Feeding the nine billion

Publication date:
February 2017
It is estimated that the world's population will reach 9.7 billion by 2050. This presents a huge challenge: how to feed this many people. This problem can be addressed in a variety of ways: increasing production and sustainability through new technologies and practices, preventing food waste, and changing our diets and behaviours towards consumption. Featuring discussions on topics ranging from smart farms and soil research, to case studies of 'super foods' and successful food waste charities, this issue of the environmental SCIENTIST seeks to explore some of the interconnected challenges of feeding nine billion people. Innovation in thought, technology, policy and practice will play a crucial role in tackling food security in the coming decades, and we hope the case studies presented here will provoke further discussion and provide some insight.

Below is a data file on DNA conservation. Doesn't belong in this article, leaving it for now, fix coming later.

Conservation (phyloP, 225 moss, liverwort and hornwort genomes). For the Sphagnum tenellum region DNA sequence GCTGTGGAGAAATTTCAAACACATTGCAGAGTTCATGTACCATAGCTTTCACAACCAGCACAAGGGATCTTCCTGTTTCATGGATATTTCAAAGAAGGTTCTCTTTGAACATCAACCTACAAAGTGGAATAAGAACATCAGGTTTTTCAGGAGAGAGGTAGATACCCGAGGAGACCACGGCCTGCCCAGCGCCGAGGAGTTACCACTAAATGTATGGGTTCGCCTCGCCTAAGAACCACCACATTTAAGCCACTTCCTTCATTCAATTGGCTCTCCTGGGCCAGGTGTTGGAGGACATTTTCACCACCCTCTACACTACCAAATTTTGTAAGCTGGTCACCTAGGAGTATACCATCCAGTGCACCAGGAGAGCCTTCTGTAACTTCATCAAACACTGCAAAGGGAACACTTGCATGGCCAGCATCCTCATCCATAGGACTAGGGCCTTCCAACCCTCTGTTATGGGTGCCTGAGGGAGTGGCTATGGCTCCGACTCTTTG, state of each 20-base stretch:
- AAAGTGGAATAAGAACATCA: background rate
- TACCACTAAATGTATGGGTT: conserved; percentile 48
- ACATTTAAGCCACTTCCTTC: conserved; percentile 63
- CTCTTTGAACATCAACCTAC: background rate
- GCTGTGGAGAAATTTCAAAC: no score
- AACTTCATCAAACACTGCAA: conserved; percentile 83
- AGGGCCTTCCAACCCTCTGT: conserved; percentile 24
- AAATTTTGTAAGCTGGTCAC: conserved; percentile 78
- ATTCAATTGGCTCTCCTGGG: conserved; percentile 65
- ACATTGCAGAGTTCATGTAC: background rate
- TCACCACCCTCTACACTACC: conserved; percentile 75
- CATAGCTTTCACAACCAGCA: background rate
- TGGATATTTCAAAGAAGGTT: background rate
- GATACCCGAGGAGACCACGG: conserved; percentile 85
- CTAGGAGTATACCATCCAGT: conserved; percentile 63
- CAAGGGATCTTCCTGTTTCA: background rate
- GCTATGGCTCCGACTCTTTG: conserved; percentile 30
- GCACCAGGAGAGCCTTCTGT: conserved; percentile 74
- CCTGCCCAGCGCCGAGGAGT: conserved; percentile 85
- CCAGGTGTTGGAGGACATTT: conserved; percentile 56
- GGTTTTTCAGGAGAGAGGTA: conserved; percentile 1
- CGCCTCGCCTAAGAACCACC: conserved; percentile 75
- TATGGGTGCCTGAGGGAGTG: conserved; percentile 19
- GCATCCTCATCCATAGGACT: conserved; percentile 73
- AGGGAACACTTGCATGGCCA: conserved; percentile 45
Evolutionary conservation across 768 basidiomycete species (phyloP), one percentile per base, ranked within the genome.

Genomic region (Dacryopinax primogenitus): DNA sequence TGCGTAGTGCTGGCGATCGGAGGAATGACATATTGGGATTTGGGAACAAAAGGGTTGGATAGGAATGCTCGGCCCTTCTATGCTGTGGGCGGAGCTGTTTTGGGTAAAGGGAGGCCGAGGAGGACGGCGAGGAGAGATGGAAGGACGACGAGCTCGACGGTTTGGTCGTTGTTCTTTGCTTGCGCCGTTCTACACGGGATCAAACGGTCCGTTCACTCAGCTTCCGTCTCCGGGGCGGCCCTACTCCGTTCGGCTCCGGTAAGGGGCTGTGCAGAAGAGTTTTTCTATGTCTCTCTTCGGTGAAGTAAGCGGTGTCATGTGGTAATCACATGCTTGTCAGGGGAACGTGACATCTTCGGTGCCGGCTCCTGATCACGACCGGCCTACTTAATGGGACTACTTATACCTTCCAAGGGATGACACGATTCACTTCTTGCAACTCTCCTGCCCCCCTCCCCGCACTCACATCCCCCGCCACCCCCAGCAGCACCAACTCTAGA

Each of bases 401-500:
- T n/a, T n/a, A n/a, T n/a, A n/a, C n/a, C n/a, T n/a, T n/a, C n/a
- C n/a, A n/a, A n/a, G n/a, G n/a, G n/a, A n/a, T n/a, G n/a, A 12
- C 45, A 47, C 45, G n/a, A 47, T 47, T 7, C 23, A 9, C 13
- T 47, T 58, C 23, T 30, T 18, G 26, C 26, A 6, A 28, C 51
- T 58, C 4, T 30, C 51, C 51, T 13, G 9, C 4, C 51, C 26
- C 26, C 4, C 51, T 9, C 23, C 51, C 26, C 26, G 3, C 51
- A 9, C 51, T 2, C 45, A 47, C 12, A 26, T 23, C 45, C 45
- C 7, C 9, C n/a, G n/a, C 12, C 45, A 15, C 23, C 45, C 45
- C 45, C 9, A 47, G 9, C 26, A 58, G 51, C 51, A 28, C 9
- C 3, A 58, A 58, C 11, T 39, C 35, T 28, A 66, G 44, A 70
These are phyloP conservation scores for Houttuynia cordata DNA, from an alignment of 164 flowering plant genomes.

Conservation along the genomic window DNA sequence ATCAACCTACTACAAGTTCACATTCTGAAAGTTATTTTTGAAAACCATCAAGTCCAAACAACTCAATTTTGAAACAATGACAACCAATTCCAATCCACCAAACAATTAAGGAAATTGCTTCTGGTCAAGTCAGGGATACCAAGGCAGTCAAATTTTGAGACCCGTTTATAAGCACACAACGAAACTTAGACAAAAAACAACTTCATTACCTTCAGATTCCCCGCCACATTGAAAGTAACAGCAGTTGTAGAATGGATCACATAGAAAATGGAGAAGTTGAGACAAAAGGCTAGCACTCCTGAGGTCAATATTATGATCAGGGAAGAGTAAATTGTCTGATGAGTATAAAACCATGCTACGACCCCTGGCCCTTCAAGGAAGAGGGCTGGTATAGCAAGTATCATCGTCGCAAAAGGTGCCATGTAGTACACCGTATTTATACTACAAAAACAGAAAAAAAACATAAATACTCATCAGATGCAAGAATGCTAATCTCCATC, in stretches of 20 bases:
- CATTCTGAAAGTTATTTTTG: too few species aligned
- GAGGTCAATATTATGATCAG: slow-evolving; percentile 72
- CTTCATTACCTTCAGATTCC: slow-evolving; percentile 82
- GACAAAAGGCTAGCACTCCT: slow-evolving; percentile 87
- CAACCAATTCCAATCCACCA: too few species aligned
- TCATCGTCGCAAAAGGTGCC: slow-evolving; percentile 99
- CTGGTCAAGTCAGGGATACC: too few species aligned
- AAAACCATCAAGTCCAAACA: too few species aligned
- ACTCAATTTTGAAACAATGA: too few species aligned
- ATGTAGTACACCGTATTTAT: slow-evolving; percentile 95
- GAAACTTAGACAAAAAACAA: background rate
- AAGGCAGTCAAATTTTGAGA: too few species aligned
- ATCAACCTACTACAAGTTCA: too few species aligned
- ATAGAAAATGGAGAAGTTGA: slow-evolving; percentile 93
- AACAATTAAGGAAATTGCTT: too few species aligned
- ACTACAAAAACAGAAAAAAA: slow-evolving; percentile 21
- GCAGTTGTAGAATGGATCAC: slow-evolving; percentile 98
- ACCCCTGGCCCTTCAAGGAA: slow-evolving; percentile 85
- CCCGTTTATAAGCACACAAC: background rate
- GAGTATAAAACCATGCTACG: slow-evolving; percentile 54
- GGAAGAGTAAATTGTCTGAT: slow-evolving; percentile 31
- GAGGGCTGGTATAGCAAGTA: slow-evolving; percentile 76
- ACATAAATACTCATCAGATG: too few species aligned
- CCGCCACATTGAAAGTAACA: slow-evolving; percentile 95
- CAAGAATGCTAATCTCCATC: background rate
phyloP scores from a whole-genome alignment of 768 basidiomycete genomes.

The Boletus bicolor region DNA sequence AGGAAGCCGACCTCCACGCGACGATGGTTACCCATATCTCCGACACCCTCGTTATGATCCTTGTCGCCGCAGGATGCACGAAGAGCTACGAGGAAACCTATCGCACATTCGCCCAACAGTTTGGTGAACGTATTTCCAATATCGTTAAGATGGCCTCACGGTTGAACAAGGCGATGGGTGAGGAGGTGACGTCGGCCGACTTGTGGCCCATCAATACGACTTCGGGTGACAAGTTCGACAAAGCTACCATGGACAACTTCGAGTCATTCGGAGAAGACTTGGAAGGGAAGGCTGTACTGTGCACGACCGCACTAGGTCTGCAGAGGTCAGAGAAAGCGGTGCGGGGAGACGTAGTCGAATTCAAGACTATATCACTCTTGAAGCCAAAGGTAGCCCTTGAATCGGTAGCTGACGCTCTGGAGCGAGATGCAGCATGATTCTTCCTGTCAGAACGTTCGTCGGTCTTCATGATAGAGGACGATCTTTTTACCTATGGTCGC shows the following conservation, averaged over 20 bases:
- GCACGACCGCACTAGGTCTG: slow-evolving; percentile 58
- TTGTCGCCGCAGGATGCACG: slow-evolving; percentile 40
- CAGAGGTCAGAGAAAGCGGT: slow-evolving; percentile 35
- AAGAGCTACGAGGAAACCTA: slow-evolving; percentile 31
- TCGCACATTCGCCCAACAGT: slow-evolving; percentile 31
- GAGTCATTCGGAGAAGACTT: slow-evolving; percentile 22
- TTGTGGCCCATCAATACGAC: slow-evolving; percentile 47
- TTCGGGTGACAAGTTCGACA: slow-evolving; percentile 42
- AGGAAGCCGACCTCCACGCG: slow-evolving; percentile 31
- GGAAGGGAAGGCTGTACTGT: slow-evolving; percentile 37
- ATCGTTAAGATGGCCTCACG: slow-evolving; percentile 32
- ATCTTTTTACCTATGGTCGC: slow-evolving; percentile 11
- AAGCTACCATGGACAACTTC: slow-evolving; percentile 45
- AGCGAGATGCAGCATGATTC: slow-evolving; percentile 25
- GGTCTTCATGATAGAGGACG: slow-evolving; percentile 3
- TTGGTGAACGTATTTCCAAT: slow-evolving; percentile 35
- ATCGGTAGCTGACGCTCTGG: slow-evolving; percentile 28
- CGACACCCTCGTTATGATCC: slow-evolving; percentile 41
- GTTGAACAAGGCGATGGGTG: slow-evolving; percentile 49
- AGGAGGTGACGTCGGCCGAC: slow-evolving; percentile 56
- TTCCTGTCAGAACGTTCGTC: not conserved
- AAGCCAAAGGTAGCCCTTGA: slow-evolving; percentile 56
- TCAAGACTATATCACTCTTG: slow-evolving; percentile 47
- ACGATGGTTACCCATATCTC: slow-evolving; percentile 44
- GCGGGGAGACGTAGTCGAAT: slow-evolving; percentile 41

1. Food waste and food scarcity – why is it so hard for us to get right? – Vera Zakharov​
  2. Feeding the nine billion: population growth and the challenge of food security – Robert Ashcroft
  3. Smart cities need smart farms – Stephen Hallett
  4. ShellEye in the sky – Kelly-Marie Davidson
  5. S.O.S. – Save our soil today to meet the food challenges of tomorrow – Jacqueline Hannam
  6. Neonicotinoids – friend or foe? – Dave Goulson
  7. Increasing global food security: nutrition and the case of the 'Super Broccoli' – Andrew Chapple
  8. Food loss and waste: A key issue for our generation – Barbara Leach and Richard Swannell
  9. Making a meal of food waste – Michelle Reeve
  10. Could environmental 'upstanders' change the way we see food forever? – Kate Power
  11. Alternative proteins: meet the future of meat – Victoria Circus

 

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Michelle Reeve

Publications Officer

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